Human Rights #
In Roman times, citizenship varied greatly. The full citizen could vote, marry freeborn persons, and practice commerce. Some citizens were not allowed to vote or hold public office, but maintained the other rights. A third type of citizen could vote and practive commerce, but could not hold office or marry freeborn women.
In the late Republic, male slaves who were granted their freedom could become full citizens. Around 90 B.C.E., non-Roman allies of the Republic gained the rights of citizenship, and by 212 C.E, under the Edict of Caracalla, all free people of the Roman Empire could become citizens.
The Magna Carta 1215 #
Upset by what they saw as King John’s unchecked powers, about 40 rebel barons confronted him with a list of demands, known as the Articles of the Barons, revised and turned into the Magna Carta — literally, the Great Charter.
Seeking to avoid a major conflict, the King affixed his seal to the agreement at Runnymede on June 15, 1215.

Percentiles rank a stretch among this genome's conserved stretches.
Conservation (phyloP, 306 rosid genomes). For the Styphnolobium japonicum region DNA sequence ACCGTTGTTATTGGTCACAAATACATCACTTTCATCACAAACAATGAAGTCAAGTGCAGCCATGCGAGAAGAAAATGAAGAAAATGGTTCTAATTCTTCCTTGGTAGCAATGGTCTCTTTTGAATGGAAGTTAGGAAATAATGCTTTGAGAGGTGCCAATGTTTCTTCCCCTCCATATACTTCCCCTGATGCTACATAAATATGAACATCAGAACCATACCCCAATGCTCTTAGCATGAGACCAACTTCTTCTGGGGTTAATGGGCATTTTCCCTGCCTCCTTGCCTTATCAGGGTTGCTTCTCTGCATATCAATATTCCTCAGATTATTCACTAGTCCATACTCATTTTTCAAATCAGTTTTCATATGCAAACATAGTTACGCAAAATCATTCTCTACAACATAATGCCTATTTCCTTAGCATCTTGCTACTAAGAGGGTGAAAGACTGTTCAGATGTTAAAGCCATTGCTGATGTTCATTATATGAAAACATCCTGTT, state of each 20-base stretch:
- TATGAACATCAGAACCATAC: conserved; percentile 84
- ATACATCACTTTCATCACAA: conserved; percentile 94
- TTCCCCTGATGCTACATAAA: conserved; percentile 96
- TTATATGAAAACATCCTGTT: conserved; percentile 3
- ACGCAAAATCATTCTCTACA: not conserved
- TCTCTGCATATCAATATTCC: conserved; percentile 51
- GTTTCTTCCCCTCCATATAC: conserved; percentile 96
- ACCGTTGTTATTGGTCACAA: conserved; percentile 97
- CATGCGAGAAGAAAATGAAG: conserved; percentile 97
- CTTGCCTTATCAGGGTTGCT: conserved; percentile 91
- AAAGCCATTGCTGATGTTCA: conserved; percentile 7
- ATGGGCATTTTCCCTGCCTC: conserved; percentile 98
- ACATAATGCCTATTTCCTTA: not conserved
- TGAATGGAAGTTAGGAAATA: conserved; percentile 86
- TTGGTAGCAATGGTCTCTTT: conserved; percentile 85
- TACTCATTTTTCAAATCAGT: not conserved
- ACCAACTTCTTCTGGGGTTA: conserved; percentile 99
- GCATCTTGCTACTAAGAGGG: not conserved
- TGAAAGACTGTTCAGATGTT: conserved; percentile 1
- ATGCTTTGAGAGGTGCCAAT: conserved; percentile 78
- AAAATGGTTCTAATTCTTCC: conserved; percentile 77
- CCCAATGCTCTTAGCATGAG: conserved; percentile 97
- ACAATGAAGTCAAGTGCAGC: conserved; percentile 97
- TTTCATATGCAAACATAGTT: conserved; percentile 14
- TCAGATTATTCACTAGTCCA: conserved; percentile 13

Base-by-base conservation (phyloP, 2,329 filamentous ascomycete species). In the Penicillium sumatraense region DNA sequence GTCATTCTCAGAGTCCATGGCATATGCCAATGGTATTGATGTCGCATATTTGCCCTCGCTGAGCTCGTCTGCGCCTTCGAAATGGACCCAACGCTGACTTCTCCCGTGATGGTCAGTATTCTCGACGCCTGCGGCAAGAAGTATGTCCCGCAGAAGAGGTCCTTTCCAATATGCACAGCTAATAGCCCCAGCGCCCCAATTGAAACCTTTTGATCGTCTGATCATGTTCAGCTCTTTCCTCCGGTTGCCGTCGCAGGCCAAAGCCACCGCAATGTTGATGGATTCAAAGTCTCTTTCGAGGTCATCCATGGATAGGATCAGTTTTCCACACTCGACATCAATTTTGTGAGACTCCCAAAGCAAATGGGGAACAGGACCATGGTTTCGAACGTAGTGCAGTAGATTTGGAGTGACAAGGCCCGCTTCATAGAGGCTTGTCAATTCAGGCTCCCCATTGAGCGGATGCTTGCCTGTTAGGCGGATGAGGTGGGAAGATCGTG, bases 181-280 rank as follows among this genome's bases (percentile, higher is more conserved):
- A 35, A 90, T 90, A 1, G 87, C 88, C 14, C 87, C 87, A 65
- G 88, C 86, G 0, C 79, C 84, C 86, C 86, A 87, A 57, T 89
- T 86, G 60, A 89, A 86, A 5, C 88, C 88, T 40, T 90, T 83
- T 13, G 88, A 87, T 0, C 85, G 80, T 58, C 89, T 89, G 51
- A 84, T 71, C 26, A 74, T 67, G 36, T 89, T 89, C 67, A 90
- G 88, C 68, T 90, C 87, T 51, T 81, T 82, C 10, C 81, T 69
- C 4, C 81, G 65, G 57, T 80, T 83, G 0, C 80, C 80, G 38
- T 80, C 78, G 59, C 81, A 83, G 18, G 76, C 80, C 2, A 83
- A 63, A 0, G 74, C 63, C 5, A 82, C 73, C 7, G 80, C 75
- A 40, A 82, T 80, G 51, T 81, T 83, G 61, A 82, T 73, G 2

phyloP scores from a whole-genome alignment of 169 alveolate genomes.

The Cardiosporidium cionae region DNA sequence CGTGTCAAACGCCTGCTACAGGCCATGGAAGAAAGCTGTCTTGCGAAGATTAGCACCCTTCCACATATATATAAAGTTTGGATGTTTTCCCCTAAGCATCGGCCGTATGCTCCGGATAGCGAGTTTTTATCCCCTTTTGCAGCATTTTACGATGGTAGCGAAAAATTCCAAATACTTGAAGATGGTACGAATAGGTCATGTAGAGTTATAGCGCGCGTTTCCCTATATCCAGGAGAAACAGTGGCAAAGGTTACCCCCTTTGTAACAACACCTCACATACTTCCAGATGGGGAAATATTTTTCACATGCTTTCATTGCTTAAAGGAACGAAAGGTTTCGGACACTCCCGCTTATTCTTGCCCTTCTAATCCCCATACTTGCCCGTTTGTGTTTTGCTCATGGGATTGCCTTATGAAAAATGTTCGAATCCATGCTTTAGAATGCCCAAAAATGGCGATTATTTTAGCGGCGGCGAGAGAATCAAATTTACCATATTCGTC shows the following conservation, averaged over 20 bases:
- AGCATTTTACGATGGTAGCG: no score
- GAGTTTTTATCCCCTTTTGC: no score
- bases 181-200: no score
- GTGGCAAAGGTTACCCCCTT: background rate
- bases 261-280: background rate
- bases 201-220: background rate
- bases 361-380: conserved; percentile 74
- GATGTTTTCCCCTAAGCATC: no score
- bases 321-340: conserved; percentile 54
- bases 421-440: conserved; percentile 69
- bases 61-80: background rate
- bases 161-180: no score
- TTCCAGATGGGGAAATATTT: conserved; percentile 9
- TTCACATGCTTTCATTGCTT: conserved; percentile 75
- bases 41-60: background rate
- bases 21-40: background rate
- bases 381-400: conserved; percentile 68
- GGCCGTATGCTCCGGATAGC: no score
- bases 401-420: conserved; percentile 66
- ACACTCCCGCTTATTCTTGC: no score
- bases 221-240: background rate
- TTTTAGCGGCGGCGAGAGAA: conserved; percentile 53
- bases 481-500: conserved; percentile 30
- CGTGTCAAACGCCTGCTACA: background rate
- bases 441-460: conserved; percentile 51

The right to justice and a fair trial was established as a basic, yet unprecedented, idea: that every free man is subject to the law, including the King.
“No free man shall be seized or imprisoned, or stripped of his rights or possessions . . . except by the lawful judgment of his equals or by the law of the land,” Article 39 of the text states.
The most important provisions have been interpreted as the basis for the right to justice and due process for all.
Article 40 then continues: “To no one will we sell, to no one deny or delay right or justice.”
Tom Ginsburg, the University of Chicago, describes the document as the result of an “intra-elite struggle, in which the nobles were chiefly concerned about their own privileges”.
Only a few weeks after it was signed, King John appealed to Pope Innocent III to cancel the Magna Carta, which he promptly did. The Pope called the document:
“illegal, unjust, harmful to royal rights and shameful to the English people” and declared it “null, and void of all validity forever.”